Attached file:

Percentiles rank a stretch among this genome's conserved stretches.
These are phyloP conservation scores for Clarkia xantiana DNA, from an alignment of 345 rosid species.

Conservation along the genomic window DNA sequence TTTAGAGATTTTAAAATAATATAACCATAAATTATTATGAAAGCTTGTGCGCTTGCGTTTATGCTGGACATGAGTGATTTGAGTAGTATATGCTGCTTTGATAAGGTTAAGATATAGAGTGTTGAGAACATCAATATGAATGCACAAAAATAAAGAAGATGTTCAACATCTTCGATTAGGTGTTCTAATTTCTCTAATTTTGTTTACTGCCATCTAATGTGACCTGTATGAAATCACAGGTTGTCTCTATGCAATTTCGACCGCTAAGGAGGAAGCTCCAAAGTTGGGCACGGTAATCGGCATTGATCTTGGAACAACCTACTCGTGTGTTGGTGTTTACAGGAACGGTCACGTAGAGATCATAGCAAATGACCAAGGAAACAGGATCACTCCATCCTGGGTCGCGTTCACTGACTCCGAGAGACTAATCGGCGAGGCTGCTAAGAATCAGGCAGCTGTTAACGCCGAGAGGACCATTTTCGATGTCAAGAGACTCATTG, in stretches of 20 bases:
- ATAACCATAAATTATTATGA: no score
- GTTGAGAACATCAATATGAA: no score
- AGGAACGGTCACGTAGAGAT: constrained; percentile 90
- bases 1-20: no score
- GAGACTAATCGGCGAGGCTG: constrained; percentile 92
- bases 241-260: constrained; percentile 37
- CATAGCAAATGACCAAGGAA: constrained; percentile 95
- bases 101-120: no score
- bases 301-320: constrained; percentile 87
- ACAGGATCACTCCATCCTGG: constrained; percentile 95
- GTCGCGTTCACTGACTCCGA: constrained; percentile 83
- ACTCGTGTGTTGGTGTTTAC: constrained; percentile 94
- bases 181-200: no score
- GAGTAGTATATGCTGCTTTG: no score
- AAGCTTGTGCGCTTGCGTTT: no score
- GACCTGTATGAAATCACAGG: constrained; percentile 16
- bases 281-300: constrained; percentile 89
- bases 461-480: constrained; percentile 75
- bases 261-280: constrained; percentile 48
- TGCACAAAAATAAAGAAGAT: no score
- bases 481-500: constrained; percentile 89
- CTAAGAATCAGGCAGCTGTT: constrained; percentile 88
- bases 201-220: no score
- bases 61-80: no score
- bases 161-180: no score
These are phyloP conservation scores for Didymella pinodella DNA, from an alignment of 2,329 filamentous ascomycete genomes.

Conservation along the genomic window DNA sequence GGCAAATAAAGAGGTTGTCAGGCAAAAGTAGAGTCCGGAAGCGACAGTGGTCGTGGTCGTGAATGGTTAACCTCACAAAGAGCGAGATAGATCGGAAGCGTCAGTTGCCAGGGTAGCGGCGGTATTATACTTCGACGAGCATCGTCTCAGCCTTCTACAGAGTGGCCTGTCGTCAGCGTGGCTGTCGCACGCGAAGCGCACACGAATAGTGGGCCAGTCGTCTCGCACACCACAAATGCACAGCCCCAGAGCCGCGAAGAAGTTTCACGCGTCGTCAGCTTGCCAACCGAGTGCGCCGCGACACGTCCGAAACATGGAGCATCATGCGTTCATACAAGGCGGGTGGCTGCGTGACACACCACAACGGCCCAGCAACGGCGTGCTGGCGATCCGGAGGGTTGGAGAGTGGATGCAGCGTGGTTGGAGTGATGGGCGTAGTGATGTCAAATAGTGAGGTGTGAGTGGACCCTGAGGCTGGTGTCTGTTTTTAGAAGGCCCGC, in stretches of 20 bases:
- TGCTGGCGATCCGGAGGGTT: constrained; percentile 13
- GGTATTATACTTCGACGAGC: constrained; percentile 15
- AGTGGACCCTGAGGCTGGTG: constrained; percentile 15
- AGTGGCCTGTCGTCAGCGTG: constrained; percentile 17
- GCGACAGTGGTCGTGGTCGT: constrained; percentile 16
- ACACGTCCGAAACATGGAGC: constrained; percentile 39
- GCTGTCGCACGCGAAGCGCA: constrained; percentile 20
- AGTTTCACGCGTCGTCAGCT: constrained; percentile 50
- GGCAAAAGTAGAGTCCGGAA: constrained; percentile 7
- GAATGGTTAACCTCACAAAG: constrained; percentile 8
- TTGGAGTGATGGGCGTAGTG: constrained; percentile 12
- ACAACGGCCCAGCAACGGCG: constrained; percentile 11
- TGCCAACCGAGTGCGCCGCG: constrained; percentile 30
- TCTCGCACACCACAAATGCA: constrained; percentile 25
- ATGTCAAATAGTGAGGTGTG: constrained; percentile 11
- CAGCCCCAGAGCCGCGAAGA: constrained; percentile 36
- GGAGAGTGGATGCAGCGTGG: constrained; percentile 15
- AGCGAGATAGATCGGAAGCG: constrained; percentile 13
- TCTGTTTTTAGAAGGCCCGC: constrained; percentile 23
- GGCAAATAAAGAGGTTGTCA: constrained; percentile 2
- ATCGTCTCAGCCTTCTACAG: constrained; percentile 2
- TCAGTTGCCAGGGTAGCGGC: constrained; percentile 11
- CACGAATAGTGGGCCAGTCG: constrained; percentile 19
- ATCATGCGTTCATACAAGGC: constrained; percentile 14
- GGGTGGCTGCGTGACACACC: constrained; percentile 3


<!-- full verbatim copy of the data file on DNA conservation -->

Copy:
Percentiles rank a stretch among this genome's conserved stretches.
These are phyloP conservation scores for Clarkia xantiana DNA, from an alignment of 345 rosid species.

Conservation along the genomic window DNA sequence TTTAGAGATTTTAAAATAATATAACCATAAATTATTATGAAAGCTTGTGCGCTTGCGTTTATGCTGGACATGAGTGATTTGAGTAGTATATGCTGCTTTGATAAGGTTAAGATATAGAGTGTTGAGAACATCAATATGAATGCACAAAAATAAAGAAGATGTTCAACATCTTCGATTAGGTGTTCTAATTTCTCTAATTTTGTTTACTGCCATCTAATGTGACCTGTATGAAATCACAGGTTGTCTCTATGCAATTTCGACCGCTAAGGAGGAAGCTCCAAAGTTGGGCACGGTAATCGGCATTGATCTTGGAACAACCTACTCGTGTGTTGGTGTTTACAGGAACGGTCACGTAGAGATCATAGCAAATGACCAAGGAAACAGGATCACTCCATCCTGGGTCGCGTTCACTGACTCCGAGAGACTAATCGGCGAGGCTGCTAAGAATCAGGCAGCTGTTAACGCCGAGAGGACCATTTTCGATGTCAAGAGACTCATTG, in stretches of 20 bases:
- ATAACCATAAATTATTATGA: no score
- GTTGAGAACATCAATATGAA: no score
- AGGAACGGTCACGTAGAGAT: constrained; percentile 90
- bases 1-20: no score
- GAGACTAATCGGCGAGGCTG: constrained; percentile 92
- bases 241-260: constrained; percentile 37
- CATAGCAAATGACCAAGGAA: constrained; percentile 95
- bases 101-120: no score
- bases 301-320: constrained; percentile 87
- ACAGGATCACTCCATCCTGG: constrained; percentile 95
- GTCGCGTTCACTGACTCCGA: constrained; percentile 83
- ACTCGTGTGTTGGTGTTTAC: constrained; percentile 94
- bases 181-200: no score
- GAGTAGTATATGCTGCTTTG: no score
- AAGCTTGTGCGCTTGCGTTT: no score
- GACCTGTATGAAATCACAGG: constrained; percentile 16
- bases 281-300: constrained; percentile 89
- bases 461-480: constrained; percentile 75
- bases 261-280: constrained; percentile 48
- TGCACAAAAATAAAGAAGAT: no score
- bases 481-500: constrained; percentile 89
- CTAAGAATCAGGCAGCTGTT: constrained; percentile 88
- bases 201-220: no score
- bases 61-80: no score
- bases 161-180: no score
These are phyloP conservation scores for Didymella pinodella DNA, from an alignment of 2,329 filamentous ascomycete genomes.

Conservation along the genomic window DNA sequence GGCAAATAAAGAGGTTGTCAGGCAAAAGTAGAGTCCGGAAGCGACAGTGGTCGTGGTCGTGAATGGTTAACCTCACAAAGAGCGAGATAGATCGGAAGCGTCAGTTGCCAGGGTAGCGGCGGTATTATACTTCGACGAGCATCGTCTCAGCCTTCTACAGAGTGGCCTGTCGTCAGCGTGGCTGTCGCACGCGAAGCGCACACGAATAGTGGGCCAGTCGTCTCGCACACCACAAATGCACAGCCCCAGAGCCGCGAAGAAGTTTCACGCGTCGTCAGCTTGCCAACCGAGTGCGCCGCGACACGTCCGAAACATGGAGCATCATGCGTTCATACAAGGCGGGTGGCTGCGTGACACACCACAACGGCCCAGCAACGGCGTGCTGGCGATCCGGAGGGTTGGAGAGTGGATGCAGCGTGGTTGGAGTGATGGGCGTAGTGATGTCAAATAGTGAGGTGTGAGTGGACCCTGAGGCTGGTGTCTGTTTTTAGAAGGCCCGC, in stretches of 20 bases:
- TGCTGGCGATCCGGAGGGTT: constrained; percentile 13
- GGTATTATACTTCGACGAGC: constrained; percentile 15
- AGTGGACCCTGAGGCTGGTG: constrained; percentile 15
- AGTGGCCTGTCGTCAGCGTG: constrained; percentile 17
- GCGACAGTGGTCGTGGTCGT: constrained; percentile 16
- ACACGTCCGAAACATGGAGC: constrained; percentile 39
- GCTGTCGCACGCGAAGCGCA: constrained; percentile 20
- AGTTTCACGCGTCGTCAGCT: constrained; percentile 50
- GGCAAAAGTAGAGTCCGGAA: constrained; percentile 7
- GAATGGTTAACCTCACAAAG: constrained; percentile 8
- TTGGAGTGATGGGCGTAGTG: constrained; percentile 12
- ACAACGGCCCAGCAACGGCG: constrained; percentile 11
- TGCCAACCGAGTGCGCCGCG: constrained; percentile 30
- TCTCGCACACCACAAATGCA: constrained; percentile 25
- ATGTCAAATAGTGAGGTGTG: constrained; percentile 11
- CAGCCCCAGAGCCGCGAAGA: constrained; percentile 36
- GGAGAGTGGATGCAGCGTGG: constrained; percentile 15
- AGCGAGATAGATCGGAAGCG: constrained; percentile 13
- TCTGTTTTTAGAAGGCCCGC: constrained; percentile 23
- GGCAAATAAAGAGGTTGTCA: constrained; percentile 2
- ATCGTCTCAGCCTTCTACAG: constrained; percentile 2
- TCAGTTGCCAGGGTAGCGGC: constrained; percentile 11
- CACGAATAGTGGGCCAGTCG: constrained; percentile 19
- ATCATGCGTTCATACAAGGC: constrained; percentile 14
- GGGTGGCTGCGTGACACACC: constrained; percentile 3